As our loyal readers surely know, House Republicans have proposed a budget calling for up to $5.7 trillion in tax cuts as part of deficit-neutral tax reform, but they have yet to propose a single cut in tax expenditures (credits, deductions, and other tax preferences) to begin filling this huge revenue hole.
Now, Ways and Means Committee Chairman Dave Camp (R-MI) has taken a major tax expenditure off the table: the deduction for charitable donations. “I think it is important not to cap that area,” he said yesterday in response to a question, Tax Notes Todayreports.
This isn’t the Republican plan’s first political reality check. As we noted in April, a Ways and Means hearing examined the mortgage interest deduction, one of the largest tax expenditures (as is the charitable deduction) and considered ripe for reform across the political spectrum. But top Republicans on the committee “made clear . . . that they plan to proceed with caution when it comes to deciding [its] fate,” according to Politico.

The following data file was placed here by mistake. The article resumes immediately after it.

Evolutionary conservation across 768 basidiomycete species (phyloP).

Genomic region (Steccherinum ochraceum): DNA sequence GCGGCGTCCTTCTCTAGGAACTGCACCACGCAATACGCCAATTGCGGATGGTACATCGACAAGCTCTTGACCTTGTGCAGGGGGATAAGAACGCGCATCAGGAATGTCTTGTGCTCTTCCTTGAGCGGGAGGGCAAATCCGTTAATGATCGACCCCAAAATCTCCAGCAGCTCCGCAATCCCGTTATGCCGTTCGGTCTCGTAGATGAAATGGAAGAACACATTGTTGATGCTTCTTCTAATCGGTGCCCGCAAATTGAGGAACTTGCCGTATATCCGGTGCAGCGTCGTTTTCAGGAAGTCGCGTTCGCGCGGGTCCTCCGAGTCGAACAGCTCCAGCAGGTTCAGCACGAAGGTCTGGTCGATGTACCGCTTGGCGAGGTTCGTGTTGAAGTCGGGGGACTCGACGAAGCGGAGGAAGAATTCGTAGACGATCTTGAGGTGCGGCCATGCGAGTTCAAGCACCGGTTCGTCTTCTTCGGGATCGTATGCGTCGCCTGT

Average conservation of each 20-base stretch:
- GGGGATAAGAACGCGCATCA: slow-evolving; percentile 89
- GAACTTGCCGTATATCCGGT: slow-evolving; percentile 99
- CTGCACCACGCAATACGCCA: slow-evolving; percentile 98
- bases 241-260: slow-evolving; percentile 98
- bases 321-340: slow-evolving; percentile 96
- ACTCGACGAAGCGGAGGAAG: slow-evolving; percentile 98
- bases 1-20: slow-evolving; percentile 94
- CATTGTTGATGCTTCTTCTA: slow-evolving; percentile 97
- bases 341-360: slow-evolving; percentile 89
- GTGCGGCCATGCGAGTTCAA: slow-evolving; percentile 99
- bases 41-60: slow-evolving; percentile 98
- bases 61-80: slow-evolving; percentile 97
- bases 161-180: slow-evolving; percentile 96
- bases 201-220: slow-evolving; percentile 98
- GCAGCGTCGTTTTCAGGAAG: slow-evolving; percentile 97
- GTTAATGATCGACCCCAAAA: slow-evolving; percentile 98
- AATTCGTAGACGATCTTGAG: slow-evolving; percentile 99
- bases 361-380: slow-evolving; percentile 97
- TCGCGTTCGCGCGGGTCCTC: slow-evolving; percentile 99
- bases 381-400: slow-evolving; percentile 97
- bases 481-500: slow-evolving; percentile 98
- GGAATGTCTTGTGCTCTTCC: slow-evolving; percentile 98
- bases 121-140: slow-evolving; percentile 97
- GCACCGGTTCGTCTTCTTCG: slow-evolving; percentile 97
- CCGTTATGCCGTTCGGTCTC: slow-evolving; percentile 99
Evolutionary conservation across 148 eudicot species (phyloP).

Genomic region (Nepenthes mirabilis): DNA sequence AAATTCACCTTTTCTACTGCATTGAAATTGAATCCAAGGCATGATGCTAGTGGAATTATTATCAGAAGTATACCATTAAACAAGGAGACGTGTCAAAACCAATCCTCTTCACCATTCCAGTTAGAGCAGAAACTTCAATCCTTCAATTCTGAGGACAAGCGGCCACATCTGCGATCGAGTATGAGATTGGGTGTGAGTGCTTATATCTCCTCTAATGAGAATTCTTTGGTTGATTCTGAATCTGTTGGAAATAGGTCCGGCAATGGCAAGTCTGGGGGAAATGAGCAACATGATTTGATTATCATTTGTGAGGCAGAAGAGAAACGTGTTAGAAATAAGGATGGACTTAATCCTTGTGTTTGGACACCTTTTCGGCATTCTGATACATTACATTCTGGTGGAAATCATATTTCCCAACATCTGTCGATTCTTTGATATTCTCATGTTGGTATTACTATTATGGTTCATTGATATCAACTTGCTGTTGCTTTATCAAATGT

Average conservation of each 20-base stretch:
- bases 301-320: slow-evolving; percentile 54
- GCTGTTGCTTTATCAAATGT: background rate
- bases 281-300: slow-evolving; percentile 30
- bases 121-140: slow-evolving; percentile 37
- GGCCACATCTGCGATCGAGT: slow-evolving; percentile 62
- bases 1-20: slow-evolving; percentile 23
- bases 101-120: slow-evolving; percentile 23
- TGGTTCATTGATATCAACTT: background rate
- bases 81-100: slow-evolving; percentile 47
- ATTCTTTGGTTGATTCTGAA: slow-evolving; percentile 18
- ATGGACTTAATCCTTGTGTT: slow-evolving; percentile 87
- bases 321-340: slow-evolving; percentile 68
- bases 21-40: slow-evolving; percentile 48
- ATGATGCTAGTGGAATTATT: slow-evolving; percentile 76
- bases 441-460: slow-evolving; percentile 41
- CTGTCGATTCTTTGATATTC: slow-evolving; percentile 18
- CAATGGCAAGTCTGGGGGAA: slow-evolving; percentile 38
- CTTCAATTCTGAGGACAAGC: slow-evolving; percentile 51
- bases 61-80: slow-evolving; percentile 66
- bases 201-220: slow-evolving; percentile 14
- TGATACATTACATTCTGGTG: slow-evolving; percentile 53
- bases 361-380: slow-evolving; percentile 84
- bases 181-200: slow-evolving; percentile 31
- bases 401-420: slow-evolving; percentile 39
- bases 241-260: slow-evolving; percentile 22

The mortgage interest and charitable deductions benefit a wide cross-section of American taxpayers so, not surprisingly, they enjoy broad public support. That’s true, as well, of the other leading tax expenditures (such as the tax-free treatment of employer-provided health care) that policymakers would have to scale back significantly to have any hope of offsetting the huge proposed tax cuts.
Chairman Camp’s statement is just the latest sign of how at odds with political reality the Republican plan is.